Pennsylvania Defendants Not Entitled to “Limitless” Access to Plaintiff’s Facebook Account
I have written about the ever-evolving status of Facebook discovery in Pennsylvania. To briefly summarize, Pennsylvania Courts have generally held that the party seeking discovery of Facebook contents must make a threshold showing of relevance that an individual’s Facebook account is likely to contain relevant information before conducting further discovery. Such a showing is most commonly made through the discovery of relevant information within an individual’s public Facebook profile. A recent decision out of the U.S. District Court for the Western District of Pennsylvania lends some clarity regarding the limits of Facebook discovery even after a threshold showing of relevance has been made.
In the case of In re Milo’s Kitchen Dog Treats, Civil Action No. 12-1011 (WD PA 2015), a class of Plaintiffs alleged that their dogs were harmed by treats manufactured by Milo’s. One such Plaintiff, Lisa Mazur, posted a Facebook entry on her public profile in which she allegedly blamed another manufacturer’s dog treat for the harm to her dog. Upon discovering this, Defendants sought further information from Mazur’s private Facebook profile.
Mazur proceeded to provide “648 pages of Facebook data” with all irrelevant information redacted. After receiving this information, Defendants filed a motion to compel, arguing that it was improper for Mazur to unilaterally decide what should be redacted. Defendants contended that after meeting the threshold relevancy requirement, they were entitled to unfettered access of Mazur’s Facebook account, including her username and password.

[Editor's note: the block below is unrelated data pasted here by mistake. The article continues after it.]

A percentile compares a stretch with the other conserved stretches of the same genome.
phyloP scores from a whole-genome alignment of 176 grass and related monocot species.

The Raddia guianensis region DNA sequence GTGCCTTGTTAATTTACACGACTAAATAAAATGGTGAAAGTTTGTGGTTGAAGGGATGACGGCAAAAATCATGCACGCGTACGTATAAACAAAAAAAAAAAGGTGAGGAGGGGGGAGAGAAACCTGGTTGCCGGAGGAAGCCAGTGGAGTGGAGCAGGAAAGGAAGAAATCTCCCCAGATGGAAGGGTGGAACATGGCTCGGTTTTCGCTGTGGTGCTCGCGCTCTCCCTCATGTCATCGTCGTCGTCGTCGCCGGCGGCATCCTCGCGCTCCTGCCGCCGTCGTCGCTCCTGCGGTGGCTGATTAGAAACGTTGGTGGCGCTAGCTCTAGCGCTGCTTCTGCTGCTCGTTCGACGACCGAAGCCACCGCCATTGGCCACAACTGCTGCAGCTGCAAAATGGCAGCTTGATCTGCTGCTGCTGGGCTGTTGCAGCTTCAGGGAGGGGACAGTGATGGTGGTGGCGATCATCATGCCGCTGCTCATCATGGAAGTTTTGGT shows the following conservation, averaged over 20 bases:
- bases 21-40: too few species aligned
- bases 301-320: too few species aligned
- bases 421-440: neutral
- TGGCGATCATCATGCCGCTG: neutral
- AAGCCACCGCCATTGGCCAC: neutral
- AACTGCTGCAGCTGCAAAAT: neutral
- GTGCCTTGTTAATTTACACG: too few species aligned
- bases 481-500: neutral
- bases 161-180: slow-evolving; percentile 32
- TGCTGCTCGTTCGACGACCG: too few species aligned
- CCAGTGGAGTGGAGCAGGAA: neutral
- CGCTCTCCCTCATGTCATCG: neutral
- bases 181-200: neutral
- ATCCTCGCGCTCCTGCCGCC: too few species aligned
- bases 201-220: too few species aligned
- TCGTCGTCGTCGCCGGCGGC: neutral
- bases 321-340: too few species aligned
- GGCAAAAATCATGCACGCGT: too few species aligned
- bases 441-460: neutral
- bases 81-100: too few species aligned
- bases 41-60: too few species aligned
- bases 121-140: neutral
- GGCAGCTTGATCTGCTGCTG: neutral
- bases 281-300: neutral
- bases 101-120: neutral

In a memorandum opinion, Magistrate Judge Maureen P. Kelly denied Defendants’ motion. In this, Judge Kelly writes:
[I]t appears that counsel for Plaintiff not only took pains to include even borderline entries and un-redacted certain data in an effort to show the absence of materiality, but he has represented, and the Court has no reason to doubt, that the redactions were made in good faith and that the information that remains redacted has nothing to do with the claims or defenses raised in this case.
This decision is particularly important because it is one of the few written decisions that attempt to address how Facebook discovery is to be conducted once a threshold showing of relevance has been met. Many attorneys seem to believe that once the relevancy threshold is met, they should be entitled to unfettered access to the profile, including username and password information.
Judge Kelly’s decision stands for the proposition that this is not the case. Instead, Plaintiff is entitled to conduct a good faith review of all private Facebook data and redact all irrelevant information.